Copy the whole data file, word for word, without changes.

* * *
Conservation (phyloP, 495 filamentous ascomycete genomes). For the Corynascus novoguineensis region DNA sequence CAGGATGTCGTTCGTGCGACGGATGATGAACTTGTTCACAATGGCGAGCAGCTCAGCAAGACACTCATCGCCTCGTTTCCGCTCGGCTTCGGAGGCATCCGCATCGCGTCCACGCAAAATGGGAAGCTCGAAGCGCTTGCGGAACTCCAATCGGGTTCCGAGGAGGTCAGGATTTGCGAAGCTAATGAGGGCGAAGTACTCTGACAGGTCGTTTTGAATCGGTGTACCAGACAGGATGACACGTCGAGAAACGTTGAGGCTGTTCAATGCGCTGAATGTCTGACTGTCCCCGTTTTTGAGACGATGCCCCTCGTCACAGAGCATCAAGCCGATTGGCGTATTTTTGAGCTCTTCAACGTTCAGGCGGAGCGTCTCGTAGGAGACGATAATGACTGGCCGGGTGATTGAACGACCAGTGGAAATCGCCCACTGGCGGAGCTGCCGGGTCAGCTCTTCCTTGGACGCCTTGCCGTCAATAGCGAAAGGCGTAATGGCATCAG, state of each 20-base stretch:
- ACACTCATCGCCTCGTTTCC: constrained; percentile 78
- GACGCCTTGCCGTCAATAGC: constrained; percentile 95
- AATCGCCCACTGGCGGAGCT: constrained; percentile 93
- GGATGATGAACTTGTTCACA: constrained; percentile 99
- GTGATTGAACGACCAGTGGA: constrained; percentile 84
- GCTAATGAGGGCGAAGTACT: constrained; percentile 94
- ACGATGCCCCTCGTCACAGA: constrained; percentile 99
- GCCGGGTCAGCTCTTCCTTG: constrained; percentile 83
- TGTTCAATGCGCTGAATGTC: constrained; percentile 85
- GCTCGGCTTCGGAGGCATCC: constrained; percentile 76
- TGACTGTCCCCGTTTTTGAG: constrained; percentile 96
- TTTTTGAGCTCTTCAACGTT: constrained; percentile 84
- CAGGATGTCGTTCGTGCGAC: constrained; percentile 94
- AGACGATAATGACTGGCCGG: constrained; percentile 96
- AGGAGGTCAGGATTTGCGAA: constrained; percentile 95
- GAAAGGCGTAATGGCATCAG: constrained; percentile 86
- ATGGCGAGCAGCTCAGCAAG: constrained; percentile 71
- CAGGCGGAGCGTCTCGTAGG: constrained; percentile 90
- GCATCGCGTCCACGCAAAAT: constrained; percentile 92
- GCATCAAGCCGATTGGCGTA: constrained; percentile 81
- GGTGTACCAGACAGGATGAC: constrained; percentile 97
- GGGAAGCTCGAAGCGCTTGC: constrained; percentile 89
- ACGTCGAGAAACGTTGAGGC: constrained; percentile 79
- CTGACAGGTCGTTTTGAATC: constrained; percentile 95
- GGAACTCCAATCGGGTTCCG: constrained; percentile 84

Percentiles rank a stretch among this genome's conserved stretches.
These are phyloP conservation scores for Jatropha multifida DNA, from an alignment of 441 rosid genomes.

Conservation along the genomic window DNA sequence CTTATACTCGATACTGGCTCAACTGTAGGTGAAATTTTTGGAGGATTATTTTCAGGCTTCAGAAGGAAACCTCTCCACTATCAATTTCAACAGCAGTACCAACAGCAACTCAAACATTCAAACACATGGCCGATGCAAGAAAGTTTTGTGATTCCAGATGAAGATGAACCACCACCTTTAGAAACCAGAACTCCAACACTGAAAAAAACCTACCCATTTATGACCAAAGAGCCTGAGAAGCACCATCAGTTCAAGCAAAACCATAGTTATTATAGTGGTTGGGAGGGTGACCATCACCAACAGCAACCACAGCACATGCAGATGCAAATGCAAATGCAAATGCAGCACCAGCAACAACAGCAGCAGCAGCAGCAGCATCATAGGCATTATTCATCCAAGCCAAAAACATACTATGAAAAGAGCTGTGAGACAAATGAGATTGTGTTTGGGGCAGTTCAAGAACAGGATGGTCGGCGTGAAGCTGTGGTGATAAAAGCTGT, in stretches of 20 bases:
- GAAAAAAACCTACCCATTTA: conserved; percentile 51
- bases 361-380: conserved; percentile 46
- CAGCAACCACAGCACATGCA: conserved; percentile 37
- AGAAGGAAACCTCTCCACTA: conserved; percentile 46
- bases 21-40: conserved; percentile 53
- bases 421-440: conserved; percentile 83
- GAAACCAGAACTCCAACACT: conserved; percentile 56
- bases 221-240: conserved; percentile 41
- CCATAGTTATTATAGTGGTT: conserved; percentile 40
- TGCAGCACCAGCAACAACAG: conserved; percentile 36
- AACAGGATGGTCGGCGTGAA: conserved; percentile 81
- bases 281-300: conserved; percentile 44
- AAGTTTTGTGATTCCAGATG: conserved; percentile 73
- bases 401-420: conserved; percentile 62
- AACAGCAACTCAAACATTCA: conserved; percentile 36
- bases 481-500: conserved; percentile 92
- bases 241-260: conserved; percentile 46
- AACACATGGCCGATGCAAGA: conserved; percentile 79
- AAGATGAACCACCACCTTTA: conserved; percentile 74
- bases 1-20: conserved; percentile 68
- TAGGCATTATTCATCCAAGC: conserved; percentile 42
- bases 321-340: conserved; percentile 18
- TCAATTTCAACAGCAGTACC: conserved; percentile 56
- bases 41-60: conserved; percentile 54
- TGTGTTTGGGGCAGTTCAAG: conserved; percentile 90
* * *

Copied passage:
Conservation (phyloP, 495 filamentous ascomycete genomes). For the Corynascus novoguineensis region DNA sequence CAGGATGTCGTTCGTGCGACGGATGATGAACTTGTTCACAATGGCGAGCAGCTCAGCAAGACACTCATCGCCTCGTTTCCGCTCGGCTTCGGAGGCATCCGCATCGCGTCCACGCAAAATGGGAAGCTCGAAGCGCTTGCGGAACTCCAATCGGGTTCCGAGGAGGTCAGGATTTGCGAAGCTAATGAGGGCGAAGTACTCTGACAGGTCGTTTTGAATCGGTGTACCAGACAGGATGACACGTCGAGAAACGTTGAGGCTGTTCAATGCGCTGAATGTCTGACTGTCCCCGTTTTTGAGACGATGCCCCTCGTCACAGAGCATCAAGCCGATTGGCGTATTTTTGAGCTCTTCAACGTTCAGGCGGAGCGTCTCGTAGGAGACGATAATGACTGGCCGGGTGATTGAACGACCAGTGGAAATCGCCCACTGGCGGAGCTGCCGGGTCAGCTCTTCCTTGGACGCCTTGCCGTCAATAGCGAAAGGCGTAATGGCATCAG, state of each 20-base stretch:
- ACACTCATCGCCTCGTTTCC: constrained; percentile 78
- GACGCCTTGCCGTCAATAGC: constrained; percentile 95
- AATCGCCCACTGGCGGAGCT: constrained; percentile 93
- GGATGATGAACTTGTTCACA: constrained; percentile 99
- GTGATTGAACGACCAGTGGA: constrained; percentile 84
- GCTAATGAGGGCGAAGTACT: constrained; percentile 94
- ACGATGCCCCTCGTCACAGA: constrained; percentile 99
- GCCGGGTCAGCTCTTCCTTG: constrained; percentile 83
- TGTTCAATGCGCTGAATGTC: constrained; percentile 85
- GCTCGGCTTCGGAGGCATCC: constrained; percentile 76
- TGACTGTCCCCGTTTTTGAG: constrained; percentile 96
- TTTTTGAGCTCTTCAACGTT: constrained; percentile 84
- CAGGATGTCGTTCGTGCGAC: constrained; percentile 94
- AGACGATAATGACTGGCCGG: constrained; percentile 96
- AGGAGGTCAGGATTTGCGAA: constrained; percentile 95
- GAAAGGCGTAATGGCATCAG: constrained; percentile 86
- ATGGCGAGCAGCTCAGCAAG: constrained; percentile 71
- CAGGCGGAGCGTCTCGTAGG: constrained; percentile 90
- GCATCGCGTCCACGCAAAAT: constrained; percentile 92
- GCATCAAGCCGATTGGCGTA: constrained; percentile 81
- GGTGTACCAGACAGGATGAC: constrained; percentile 97
- GGGAAGCTCGAAGCGCTTGC: constrained; percentile 89
- ACGTCGAGAAACGTTGAGGC: constrained; percentile 79
- CTGACAGGTCGTTTTGAATC: constrained; percentile 95
- GGAACTCCAATCGGGTTCCG: constrained; percentile 84

Percentiles rank a stretch among this genome's conserved stretches.
These are phyloP conservation scores for Jatropha multifida DNA, from an alignment of 441 rosid genomes.

Conservation along the genomic window DNA sequence CTTATACTCGATACTGGCTCAACTGTAGGTGAAATTTTTGGAGGATTATTTTCAGGCTTCAGAAGGAAACCTCTCCACTATCAATTTCAACAGCAGTACCAACAGCAACTCAAACATTCAAACACATGGCCGATGCAAGAAAGTTTTGTGATTCCAGATGAAGATGAACCACCACCTTTAGAAACCAGAACTCCAACACTGAAAAAAACCTACCCATTTATGACCAAAGAGCCTGAGAAGCACCATCAGTTCAAGCAAAACCATAGTTATTATAGTGGTTGGGAGGGTGACCATCACCAACAGCAACCACAGCACATGCAGATGCAAATGCAAATGCAAATGCAGCACCAGCAACAACAGCAGCAGCAGCAGCAGCATCATAGGCATTATTCATCCAAGCCAAAAACATACTATGAAAAGAGCTGTGAGACAAATGAGATTGTGTTTGGGGCAGTTCAAGAACAGGATGGTCGGCGTGAAGCTGTGGTGATAAAAGCTGT, in stretches of 20 bases:
- GAAAAAAACCTACCCATTTA: conserved; percentile 51
- bases 361-380: conserved; percentile 46
- CAGCAACCACAGCACATGCA: conserved; percentile 37
- AGAAGGAAACCTCTCCACTA: conserved; percentile 46
- bases 21-40: conserved; percentile 53
- bases 421-440: conserved; percentile 83
- GAAACCAGAACTCCAACACT: conserved; percentile 56
- bases 221-240: conserved; percentile 41
- CCATAGTTATTATAGTGGTT: conserved; percentile 40
- TGCAGCACCAGCAACAACAG: conserved; percentile 36
- AACAGGATGGTCGGCGTGAA: conserved; percentile 81
- bases 281-300: conserved; percentile 44
- AAGTTTTGTGATTCCAGATG: conserved; percentile 73
- bases 401-420: conserved; percentile 62
- AACAGCAACTCAAACATTCA: conserved; percentile 36
- bases 481-500: conserved; percentile 92
- bases 241-260: conserved; percentile 46
- AACACATGGCCGATGCAAGA: conserved; percentile 79
- AAGATGAACCACCACCTTTA: conserved; percentile 74
- bases 1-20: conserved; percentile 68
- TAGGCATTATTCATCCAAGC: conserved; percentile 42
- bases 321-340: conserved; percentile 18
- TCAATTTCAACAGCAGTACC: conserved; percentile 56
- bases 41-60: conserved; percentile 54
- TGTGTTTGGGGCAGTTCAAG: conserved; percentile 90